Traditionally, the essence of strong school leadership has been encapsulated in words like vision, strategy, decisiveness, experience, and determination. Although important, these qualities tend to focus on leadership as a situation. During Covid-19, most everyone experienced challenges; however, it was not the situation, per se, that mattered. It was the people. During the post-pandemic era, one thing that will remain the same is that compassionate, people-centered leadership is at the heart of educational success.
Anderson, E., Hayes, S., & Carpenter, B. (2020). Principal as caregiver of all: Responding to needs of others and self. CPRE Policy Briefs. https://repository.upenn.edu/cpre_policybriefs/92
DeMatthews, D., Carrola, P., Reyes, P., & Knight, D. (2021). School leadership burnout and job-related stress: Recommendations for district administrators and principals. The Clearing House: A Journal of Educational Strategies, Issues and Ideas, 94(4), 159–167. https://doi.org/10.1080/00098655.2021.1894083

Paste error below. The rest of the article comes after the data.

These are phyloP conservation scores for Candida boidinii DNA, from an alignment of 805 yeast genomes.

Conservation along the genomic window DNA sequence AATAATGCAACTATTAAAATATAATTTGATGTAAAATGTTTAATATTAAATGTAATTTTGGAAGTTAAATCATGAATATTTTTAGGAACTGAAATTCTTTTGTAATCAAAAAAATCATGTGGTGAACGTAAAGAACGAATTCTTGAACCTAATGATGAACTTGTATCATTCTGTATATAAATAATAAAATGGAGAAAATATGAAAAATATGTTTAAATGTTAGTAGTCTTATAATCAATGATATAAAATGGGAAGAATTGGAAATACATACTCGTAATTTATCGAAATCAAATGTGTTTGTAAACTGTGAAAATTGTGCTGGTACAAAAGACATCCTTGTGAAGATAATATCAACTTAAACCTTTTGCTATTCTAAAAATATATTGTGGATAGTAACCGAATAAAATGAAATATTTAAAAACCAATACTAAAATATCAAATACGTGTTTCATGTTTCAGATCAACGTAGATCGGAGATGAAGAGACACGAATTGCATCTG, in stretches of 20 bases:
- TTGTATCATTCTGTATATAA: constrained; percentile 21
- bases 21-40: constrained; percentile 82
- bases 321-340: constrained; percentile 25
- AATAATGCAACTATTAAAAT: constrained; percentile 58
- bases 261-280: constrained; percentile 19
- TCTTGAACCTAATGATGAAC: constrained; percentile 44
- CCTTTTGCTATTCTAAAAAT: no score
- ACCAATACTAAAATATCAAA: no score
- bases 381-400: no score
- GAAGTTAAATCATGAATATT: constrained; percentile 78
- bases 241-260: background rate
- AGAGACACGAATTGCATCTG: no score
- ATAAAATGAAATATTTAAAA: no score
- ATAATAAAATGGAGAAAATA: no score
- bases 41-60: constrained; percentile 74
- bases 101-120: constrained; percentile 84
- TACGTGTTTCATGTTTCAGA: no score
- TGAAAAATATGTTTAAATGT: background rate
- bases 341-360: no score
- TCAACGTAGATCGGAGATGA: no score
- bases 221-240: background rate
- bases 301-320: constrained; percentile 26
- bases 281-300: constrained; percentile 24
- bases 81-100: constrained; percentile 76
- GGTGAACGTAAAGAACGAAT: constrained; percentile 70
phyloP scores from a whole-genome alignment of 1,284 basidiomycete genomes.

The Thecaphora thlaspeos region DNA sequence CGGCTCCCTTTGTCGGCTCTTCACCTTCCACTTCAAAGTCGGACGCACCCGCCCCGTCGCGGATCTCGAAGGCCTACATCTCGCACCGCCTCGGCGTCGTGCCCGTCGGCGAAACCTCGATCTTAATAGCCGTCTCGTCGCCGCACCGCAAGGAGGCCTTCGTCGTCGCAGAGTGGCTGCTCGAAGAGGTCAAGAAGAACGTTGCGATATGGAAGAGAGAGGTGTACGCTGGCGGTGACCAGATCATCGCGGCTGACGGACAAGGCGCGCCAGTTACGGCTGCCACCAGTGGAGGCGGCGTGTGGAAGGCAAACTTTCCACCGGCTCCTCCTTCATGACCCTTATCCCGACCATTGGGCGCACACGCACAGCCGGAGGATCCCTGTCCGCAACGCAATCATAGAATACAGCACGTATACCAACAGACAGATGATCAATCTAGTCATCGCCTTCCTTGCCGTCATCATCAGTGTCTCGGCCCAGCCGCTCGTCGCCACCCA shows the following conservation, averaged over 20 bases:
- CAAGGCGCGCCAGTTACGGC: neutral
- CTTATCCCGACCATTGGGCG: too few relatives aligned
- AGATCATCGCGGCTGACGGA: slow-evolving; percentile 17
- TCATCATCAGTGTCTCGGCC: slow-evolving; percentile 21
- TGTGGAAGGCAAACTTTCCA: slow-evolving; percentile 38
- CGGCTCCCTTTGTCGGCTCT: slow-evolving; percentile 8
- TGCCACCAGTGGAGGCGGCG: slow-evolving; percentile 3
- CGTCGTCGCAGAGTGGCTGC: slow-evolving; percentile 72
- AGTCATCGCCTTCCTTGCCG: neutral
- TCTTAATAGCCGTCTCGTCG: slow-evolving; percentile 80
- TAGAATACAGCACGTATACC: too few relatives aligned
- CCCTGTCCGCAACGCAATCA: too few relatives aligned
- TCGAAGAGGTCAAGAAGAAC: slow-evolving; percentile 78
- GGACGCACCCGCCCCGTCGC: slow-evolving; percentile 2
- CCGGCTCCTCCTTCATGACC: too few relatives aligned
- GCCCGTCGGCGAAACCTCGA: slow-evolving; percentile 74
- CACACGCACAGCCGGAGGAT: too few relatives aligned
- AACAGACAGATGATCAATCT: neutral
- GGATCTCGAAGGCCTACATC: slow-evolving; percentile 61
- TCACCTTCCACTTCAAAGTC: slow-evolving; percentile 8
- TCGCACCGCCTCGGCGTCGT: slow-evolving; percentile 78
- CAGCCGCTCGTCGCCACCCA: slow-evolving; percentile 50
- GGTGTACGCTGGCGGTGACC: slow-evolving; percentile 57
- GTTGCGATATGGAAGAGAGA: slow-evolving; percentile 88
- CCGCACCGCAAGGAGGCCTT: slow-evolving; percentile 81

Harris, A., & Jones, M. (2020). COVID 19–school leadership in disruptive times. School Leadership & Management, 40(4), 243–247. https://doi.org/10.1080/13632434.2020.1811479
Houggard, R., Carter, J., & Hobson, N. (2020). Compassionate leadership is necessary—but not sufficient. Harvard Business Review. https://hbr.org/2020/12/compassionate-leadership-is-necessary-but-not-sufficient
Longmuir, F. (2021). Leading in lockdown: Community, communication and compassion in response to the COVID-19 crisis. Educational Management Administration & Leadership, 1–17. https://doi.org/10.1177%2F17411432211027634
McLeod, S., & Dulsky, S. (2021). Resilience, reorientation, and reinvention: School leadership during the early months of the COVID-19 pandemic. Frontiers in Education, 6(63), 70–75. https://www.frontiersin.org/articles/10.3389/feduc.2021.637075/full
Ray, J., Pijanowski, J., & Lasater, K. (2020). The self-care practices of school principals. Journal of Educational Administration, 58(4), 435–451. https://doi.org/10.1108/JEA-04-2019-0073
Stark, K., Daulat, N., & King, S. (2022). A vision for teachers’ emotional well-being. Phi Delta Kappan, 103(5), 24–30. https://doi.org/10.1177/00317217221079975
By: Jane P. Preston and Anne Marie FitzGerald, University of Prince Edward Island